The coho salmon catch rate also improved significantly last year, providing similar expectations for 2004. The boat survey revealed a catch of 6,801 fish last season compared to 3,835 reported the previous year. Last year was also a bonanza year for brown trout, with 40,625 fish reported from boats, up from 26,006 taken in 2002. The rainbow (steelhead) catch totaled 13,943, a healthy increase from the 8,533 fish landed the previous year.
The lake trout catch dropped like an anchor last year, with a catch of 16,435, down from the 46,292 lakers caught in 2002. Lake trout fishing had been trending upward since 2000, no doubt because of the U.S. Fish and Wildlife Service program to re-establish a reproducing population in the lake.
Wild-spawned fry have also been increasing, but the situation is very complex. One factor for the declining catch could be last year's superb salmon fishing, which may well have diverted fishing pressure from lakers.
It's no secret that when the fishing's tough, lake trout are targeted because they're easier to find. Another factor is that lakers are bottom feeders, the precise location where mussels are changing the aquatic world, and possibly, diminishing lake trout food supplies.
This is what has researchers scratching their heads - a disrupted food chain extending from the bottom of the lake to the top, ranging from microscopic plankton to king salmon. The key food of predatory species here is alewives, fish that occurred in such abundance prior to the introduction of Pacific salmon that they washed up dead in piles around the shoreline.
Smelts, which have virtually vanished, were in a dietary second place, followed by sculpins and a few other bait species of minor importance. The primary food of alewives, smelts and other bait species had been scuds (diporeia), which have nearly disappeared from the lake in recent years, according to Bob O'Gorman, a fisheries biologist with the U.S. Geological Survey's Biological Field Station in Oswego. Diporeia are hatched on the bottom of t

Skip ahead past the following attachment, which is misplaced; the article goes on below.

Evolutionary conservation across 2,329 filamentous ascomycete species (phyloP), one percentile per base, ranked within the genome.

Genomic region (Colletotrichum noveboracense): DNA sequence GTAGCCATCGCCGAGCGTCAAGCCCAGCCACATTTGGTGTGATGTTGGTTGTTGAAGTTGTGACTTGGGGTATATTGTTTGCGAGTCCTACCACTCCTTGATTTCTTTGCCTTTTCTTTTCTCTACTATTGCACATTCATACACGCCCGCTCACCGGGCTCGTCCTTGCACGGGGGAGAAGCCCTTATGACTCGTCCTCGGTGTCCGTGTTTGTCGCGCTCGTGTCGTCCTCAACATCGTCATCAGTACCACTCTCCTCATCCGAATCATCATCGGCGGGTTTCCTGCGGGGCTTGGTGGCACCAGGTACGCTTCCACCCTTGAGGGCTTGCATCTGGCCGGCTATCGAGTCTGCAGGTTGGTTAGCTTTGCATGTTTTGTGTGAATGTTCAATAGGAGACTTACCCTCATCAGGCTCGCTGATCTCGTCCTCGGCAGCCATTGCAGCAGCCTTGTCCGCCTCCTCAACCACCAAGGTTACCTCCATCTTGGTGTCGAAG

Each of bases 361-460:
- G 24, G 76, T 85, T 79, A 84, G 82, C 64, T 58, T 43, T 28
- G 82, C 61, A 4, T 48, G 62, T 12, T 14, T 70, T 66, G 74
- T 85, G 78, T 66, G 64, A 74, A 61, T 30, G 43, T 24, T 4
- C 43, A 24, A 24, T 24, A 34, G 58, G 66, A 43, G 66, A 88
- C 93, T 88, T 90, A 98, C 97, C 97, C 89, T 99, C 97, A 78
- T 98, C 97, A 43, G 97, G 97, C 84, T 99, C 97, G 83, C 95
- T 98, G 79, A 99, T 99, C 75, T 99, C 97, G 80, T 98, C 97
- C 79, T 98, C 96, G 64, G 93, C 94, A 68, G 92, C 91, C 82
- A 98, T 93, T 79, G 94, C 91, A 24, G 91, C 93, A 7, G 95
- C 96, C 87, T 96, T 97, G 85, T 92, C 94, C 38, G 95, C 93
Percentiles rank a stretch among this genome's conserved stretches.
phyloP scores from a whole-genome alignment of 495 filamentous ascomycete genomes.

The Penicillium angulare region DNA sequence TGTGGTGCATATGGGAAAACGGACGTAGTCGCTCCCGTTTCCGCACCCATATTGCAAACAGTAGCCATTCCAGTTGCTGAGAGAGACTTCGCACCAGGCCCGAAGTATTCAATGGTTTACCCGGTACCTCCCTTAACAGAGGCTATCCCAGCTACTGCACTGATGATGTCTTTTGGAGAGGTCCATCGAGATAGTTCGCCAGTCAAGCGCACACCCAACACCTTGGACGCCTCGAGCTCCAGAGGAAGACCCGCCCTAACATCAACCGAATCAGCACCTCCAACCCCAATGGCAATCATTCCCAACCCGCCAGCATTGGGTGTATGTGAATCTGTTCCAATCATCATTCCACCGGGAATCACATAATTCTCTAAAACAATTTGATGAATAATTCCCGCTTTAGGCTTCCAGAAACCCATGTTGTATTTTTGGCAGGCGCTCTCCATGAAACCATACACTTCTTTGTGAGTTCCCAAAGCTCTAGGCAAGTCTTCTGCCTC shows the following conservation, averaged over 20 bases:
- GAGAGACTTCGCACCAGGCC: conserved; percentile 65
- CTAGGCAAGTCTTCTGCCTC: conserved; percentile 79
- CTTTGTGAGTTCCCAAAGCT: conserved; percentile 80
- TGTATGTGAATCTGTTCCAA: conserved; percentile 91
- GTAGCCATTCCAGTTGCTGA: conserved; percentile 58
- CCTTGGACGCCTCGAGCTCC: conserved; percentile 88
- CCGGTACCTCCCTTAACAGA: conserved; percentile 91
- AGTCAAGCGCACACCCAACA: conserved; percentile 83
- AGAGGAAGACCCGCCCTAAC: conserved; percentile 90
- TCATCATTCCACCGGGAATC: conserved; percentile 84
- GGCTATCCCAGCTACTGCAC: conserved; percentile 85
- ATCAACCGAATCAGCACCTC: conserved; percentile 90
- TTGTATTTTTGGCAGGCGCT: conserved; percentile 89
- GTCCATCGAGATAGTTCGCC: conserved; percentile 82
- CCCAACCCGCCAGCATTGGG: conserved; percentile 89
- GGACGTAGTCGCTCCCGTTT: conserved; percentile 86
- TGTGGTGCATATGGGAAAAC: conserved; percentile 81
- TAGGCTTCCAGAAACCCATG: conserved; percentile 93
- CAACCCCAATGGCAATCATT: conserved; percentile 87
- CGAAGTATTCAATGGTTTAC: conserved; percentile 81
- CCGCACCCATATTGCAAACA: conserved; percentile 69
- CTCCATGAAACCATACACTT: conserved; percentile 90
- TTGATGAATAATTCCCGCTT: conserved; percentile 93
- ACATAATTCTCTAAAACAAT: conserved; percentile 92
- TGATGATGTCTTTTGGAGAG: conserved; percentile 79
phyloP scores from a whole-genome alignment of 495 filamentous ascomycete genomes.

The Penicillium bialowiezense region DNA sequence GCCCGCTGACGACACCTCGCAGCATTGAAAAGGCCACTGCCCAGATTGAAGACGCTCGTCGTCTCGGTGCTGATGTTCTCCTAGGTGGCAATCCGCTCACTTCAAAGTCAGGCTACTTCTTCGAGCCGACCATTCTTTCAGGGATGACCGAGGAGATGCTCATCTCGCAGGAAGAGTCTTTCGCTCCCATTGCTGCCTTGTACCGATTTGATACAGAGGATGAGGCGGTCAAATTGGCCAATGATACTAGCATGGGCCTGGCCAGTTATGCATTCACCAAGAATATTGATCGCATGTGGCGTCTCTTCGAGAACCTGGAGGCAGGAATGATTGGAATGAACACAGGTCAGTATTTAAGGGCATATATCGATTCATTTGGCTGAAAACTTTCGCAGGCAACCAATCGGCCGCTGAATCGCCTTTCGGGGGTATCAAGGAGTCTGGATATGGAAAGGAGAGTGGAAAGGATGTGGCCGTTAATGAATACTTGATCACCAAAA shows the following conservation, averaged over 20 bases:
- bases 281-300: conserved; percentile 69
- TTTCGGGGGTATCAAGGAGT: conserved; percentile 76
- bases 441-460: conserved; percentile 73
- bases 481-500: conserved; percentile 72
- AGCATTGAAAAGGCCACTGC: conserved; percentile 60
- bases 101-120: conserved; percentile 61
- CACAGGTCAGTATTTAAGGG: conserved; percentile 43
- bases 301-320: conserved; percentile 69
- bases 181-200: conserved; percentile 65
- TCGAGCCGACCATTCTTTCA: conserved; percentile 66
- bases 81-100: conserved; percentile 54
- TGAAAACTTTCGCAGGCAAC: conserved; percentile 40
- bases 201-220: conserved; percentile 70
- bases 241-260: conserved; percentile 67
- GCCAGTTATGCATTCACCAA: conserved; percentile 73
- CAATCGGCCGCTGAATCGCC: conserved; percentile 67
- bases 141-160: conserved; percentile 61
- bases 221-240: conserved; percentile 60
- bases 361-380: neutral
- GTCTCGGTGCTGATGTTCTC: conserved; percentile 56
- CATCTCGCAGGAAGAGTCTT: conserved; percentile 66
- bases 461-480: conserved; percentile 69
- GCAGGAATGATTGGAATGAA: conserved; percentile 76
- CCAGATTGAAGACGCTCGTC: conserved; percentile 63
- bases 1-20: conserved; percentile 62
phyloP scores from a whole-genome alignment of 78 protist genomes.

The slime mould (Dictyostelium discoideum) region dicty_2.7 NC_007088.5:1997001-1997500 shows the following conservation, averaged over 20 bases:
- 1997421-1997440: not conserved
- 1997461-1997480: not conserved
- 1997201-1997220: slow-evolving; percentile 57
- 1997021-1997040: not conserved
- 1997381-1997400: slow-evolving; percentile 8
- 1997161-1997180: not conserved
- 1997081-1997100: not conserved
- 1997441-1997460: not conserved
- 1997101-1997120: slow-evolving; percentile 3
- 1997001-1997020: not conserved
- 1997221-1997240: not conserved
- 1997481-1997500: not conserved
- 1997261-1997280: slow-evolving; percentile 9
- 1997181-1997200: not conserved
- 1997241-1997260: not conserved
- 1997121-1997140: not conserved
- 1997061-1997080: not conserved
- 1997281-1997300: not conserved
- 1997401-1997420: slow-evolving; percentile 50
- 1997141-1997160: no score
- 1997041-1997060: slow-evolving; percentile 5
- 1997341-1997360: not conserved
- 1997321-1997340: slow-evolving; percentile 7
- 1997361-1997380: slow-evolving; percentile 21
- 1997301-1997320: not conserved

he lake, which is rapidly being blanketed with zebra and quagga mussels (also competitors for plankton).
"Mussel colonies are like a carpet being unrolled from around the lake toward the middle's deepest water," O'Gorman explained.
The mussel "donut" now extends to depths exceeding 450 feet, apparently heading toward 778 feet to close the "hole" entirely.
Alewives are now feeding primarily on mysis, also called opossum shrimp, but on the whole, are not thriving, according to O'Gorman's studies.
Alewives collected in 2003 were in their poorest condition since surveys began in 1978. Complicating the picture further is another exotic species imported in bilge water from Europe, the round goby, a perch-like species that is now prevalent in the lake, but is reputed to eat mussels - yet another mystery to unravel.
What's next? Well, no one knows for sure, but there is a hint out there in landing nets. It has been apparent to many experts that salmon and trout have been getting smaller (that is, growing slower) as indicated by tournament entries and general observations of many fish caught over the course of a season. A DEC study at the Salmon River fish hatchery has confirmed that last year, when catch rates indicated spectacular fishing, the salmon and trout weren't eating so well.
Based on measurements of the cohos and chinooks that returned to the hatchery, the 2-year-old and 3-year old chinook females had mean weights of 13.3 pounds and 16.8 pounds, respectively, the lowest on record. The 2-year-old males seemed to have found enough calories, with a mean weight of 12.8 pounds, but the 3-year-olds were the skinniest on record, with a mean weight of 16.4 pounds. A large number of chinook jacks (1-year-old males) made it back to the hatchery last fall, but their mean weight of 3.7 pounds was also the lightest on record. Coho spawning weights were similarly depressed below those of prior years.
Keeping track of the changes in Lake Ontario these days is no picnic, but it means there's always a surprise out there waiting for you!